It is not a simple filtration system. It is, as the name implies, a catalyst system.
In order to work properly, the catalyst must be maintained in the correct condition, which means, being fed the right amount of oxygen relative to fuel.
To know how much that is, the engine computer needs sensors in the cat. It then adjusts engine injection parameters to hit that number.
Without those sensors, the cat just won't work.
What is a cat doing with oxygen? Two different things. First, it wants a lack of oxygen (rich mixture) so it can reduce nitrogen oxides to nitrogen. Then it wants an excess of oxygen (lean mixture) so it can oxidize carbon, unburned hydrocarbons and carbon monoxide into CO2.
Now if you have one of those 80's cars, you have two separate catalyst beds. The engine is run intentionally rich, so the first catalyst bed can reduce nitrogen oxides. Fresh air is then injected, so the second bed can oxidize the hydrocarbons. The fresh air comes typically from a belt driven air pump.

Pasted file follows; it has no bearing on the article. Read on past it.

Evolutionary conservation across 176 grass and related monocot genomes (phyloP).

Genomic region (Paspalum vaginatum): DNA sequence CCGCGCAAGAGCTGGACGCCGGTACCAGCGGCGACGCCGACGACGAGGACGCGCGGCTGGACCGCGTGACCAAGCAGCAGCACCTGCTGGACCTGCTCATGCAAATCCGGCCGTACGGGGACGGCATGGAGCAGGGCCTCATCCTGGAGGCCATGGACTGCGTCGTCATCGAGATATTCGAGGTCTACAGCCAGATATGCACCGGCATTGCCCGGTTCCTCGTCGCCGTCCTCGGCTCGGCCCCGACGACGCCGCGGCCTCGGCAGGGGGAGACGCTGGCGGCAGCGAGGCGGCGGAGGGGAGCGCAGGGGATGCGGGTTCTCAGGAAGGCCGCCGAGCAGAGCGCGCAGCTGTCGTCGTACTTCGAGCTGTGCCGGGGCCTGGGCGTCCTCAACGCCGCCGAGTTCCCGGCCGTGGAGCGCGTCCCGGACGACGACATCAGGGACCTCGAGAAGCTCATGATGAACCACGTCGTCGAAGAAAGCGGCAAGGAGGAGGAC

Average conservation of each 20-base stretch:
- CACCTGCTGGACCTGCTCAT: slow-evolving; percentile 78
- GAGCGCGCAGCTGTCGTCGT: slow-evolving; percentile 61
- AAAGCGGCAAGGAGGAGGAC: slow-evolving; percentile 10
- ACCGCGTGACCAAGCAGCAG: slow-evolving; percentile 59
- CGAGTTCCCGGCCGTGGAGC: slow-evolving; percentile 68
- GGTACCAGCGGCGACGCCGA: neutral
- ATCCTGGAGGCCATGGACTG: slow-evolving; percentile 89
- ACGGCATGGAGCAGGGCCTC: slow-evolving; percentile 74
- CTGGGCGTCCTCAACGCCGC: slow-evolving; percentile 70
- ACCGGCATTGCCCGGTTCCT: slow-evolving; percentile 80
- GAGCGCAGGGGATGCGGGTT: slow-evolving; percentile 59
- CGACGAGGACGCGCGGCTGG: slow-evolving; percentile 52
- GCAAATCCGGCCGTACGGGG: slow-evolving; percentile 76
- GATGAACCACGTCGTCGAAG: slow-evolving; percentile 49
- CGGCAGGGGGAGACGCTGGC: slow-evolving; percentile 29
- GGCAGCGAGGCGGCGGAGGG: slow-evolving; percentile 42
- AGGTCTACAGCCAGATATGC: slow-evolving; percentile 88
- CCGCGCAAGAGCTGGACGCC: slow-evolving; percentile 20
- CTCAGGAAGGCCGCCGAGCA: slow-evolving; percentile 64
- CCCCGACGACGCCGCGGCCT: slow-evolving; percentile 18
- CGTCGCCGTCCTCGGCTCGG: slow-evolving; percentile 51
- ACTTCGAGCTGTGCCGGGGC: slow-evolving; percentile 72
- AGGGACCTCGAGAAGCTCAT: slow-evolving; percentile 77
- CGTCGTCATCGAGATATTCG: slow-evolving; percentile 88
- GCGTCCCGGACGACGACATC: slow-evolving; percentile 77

In newer cats, they eliminate the air pump by using a cat with a heck of a trick: it stores oxygen momentarily. However, the computer must wobble the exhaust very precisely between rich and lean, in the right amount and timing to keep the cat stocked but not overwhelmed with oxygen.
It may also help the computer to know the temperature of the cat.
So that's why you need sensors on a catalytic converter.
Have your exhaust shop bolt on a plate of expanded steel mesh across the cat. The cat thief will most likely just leave and steal another car's cat. Thieves don't like variables.